Search
  • Lizzie

Wikipedia Edit #2: Porch Sitting - The Mythos of Porches

Updated: Nov 4, 2020

New Text:


Porch sitting: to sit on a front porch or stoop. An often social leisure activity performed mostly during good weather. Porch sitting is associated with an increase in community connection and a reduction in neighborhood crime. Popularized in the United States, it is now a declining architectural feature due to cars and air conditioning. The New Urbanism movement of the 1980's included building porches as an important piece that enhanced community building.


Old Text (word count: ):


Porch sitting, i.e., sitting on a front porch or stoop, usually of a private residence is a leisure activity which can be a direct or indirect form of social interaction. This activity is a staple of most urban areas in the United States, and helps contribute to a lively atmosphere, for those sitting and also those passing by. This activity is most common during good weather, especially on warm summer nights and weekends.[1]

Porch sitting was once considered to be a status symbol.[2]

As well as being a good way to connect with neighbors, it also is an important form of community security, helping to prevent crime.[3] Front porches were originally mandated in the planned community of Seaside, Florida, as a way to reduce air conditioning usage.[4] Its planners then perceived an enhanced sense of community and front porches subsequently became an important element in the New Urbanism movement.[4] During the summer of 2006, All Things Considered broadcast a series of stories dedicated to the role of the front porch in American life and literature.[5]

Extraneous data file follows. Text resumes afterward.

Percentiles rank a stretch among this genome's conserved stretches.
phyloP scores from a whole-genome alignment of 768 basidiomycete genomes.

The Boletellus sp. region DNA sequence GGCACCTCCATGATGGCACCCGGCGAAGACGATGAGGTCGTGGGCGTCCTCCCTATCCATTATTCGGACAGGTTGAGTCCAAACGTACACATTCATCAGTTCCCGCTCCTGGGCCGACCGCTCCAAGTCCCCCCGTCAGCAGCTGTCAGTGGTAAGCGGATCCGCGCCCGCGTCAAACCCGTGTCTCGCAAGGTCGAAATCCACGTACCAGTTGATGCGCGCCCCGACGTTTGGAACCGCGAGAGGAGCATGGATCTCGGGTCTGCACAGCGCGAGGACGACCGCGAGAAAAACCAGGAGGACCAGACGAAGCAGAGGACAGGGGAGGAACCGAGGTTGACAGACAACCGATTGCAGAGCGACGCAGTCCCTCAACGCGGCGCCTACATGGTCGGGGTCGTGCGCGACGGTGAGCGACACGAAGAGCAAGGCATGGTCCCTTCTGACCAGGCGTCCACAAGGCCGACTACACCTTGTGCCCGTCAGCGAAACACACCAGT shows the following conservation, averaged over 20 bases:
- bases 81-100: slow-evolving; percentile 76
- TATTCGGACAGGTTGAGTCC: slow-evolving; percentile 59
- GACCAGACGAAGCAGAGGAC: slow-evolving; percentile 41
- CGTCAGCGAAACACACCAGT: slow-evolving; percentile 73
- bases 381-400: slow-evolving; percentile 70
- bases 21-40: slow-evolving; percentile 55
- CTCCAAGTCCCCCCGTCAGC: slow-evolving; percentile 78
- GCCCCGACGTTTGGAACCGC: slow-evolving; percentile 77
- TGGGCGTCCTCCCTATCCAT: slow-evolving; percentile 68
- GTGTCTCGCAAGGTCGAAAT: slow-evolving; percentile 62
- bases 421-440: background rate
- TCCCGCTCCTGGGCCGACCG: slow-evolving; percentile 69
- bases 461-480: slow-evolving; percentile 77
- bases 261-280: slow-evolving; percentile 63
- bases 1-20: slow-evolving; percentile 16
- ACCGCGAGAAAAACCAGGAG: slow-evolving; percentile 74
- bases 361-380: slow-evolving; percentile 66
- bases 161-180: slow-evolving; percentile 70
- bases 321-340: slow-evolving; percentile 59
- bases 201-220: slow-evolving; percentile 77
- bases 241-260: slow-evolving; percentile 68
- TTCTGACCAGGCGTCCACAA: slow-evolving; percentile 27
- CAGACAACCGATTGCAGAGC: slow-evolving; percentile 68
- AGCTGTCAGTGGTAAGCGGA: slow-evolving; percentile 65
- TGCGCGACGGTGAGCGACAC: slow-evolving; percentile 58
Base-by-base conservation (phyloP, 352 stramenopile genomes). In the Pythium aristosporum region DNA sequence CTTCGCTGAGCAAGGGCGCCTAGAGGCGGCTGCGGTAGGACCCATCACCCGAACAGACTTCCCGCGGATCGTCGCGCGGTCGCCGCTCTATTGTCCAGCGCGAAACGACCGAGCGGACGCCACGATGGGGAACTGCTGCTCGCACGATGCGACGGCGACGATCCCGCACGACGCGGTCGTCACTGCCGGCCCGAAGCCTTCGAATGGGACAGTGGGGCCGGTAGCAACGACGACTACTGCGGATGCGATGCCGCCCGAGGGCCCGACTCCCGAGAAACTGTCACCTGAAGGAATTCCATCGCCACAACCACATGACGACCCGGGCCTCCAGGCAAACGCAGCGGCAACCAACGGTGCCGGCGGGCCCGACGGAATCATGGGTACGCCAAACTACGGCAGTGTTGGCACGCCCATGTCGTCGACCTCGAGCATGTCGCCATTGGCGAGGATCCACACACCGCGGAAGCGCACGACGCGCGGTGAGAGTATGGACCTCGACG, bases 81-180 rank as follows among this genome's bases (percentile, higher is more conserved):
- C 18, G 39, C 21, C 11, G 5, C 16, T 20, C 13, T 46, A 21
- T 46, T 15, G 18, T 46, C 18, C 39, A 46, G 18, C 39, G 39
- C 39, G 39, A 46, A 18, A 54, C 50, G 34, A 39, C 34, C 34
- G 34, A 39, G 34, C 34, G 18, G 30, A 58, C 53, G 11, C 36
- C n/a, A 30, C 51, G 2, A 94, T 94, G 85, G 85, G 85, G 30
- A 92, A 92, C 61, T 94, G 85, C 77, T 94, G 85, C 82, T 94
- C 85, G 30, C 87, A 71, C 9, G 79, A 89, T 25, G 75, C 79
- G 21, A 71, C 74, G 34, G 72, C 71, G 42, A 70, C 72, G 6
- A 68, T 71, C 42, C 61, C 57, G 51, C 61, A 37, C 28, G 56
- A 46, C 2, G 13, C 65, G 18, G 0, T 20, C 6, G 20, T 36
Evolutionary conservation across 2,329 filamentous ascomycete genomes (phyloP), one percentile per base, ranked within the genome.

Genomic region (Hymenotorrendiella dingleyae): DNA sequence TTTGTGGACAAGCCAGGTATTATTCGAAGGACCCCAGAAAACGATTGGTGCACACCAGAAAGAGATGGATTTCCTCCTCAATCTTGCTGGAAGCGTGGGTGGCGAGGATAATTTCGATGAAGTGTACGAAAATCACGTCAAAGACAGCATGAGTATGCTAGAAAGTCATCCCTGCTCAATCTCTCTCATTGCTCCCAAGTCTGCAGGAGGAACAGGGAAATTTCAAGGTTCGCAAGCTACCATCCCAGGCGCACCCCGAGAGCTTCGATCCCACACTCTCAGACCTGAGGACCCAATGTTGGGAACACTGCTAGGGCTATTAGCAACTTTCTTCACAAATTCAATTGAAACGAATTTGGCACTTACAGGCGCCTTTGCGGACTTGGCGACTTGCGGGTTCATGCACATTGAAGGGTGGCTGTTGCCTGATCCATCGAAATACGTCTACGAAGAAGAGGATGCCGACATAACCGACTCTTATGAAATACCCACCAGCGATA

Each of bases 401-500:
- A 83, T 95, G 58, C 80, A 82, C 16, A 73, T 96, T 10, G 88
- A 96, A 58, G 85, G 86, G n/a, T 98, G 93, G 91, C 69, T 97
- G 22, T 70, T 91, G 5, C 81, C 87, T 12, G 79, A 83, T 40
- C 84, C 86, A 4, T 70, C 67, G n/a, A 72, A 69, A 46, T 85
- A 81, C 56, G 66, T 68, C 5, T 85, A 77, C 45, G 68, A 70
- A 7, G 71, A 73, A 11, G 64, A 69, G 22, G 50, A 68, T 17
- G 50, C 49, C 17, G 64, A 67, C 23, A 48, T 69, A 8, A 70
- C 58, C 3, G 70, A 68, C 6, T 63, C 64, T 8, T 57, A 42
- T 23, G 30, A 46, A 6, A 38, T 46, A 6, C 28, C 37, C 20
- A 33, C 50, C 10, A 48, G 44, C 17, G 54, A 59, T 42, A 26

There are now thousands of (tongue-in-cheek) Professional Porch Sitters Unions in all fifty states of the U.S. and at least three other countries.[6]


https://en.wikipedia.org/wiki/Porch_sitting#cite_note-2

Some more disconnected thoughts about porches:


There is not much more satisfying than chatting while sitting on a porch.


Greek Stoics agreed. And so they gathered at Athen's Stoa Poikile, meaning painted porch, to philosophize about the foundations of stoicism.


The Gullah people of Georgia and South Carolina painted their porch ceilings haint blue to trick ghosts and boo hags from entering their homes.


Fast forward to today, and we have a Porch Sitters Union in all fifty states.

The motto is just a suggestion, "Sit down a spell. That can wait." I love that.


Bring back the porch: The United State's unique architectural weapon against COVID-19.













5 views0 comments

Recent Posts

See All

Amy Bucher micro-interview on Habit Weekly

I am a writer and editor for Habit Weekly's newsletter. Here's something from last week: Samuel and Aline interviewed their excellent guest, Amy Bucher, this week on Habit Weekly's very own podcast.

Jargon

Content designers use jargon to create content for their work and then create jargon content they share about creating jargon content for work. At what point can we be trusted to use plain language wi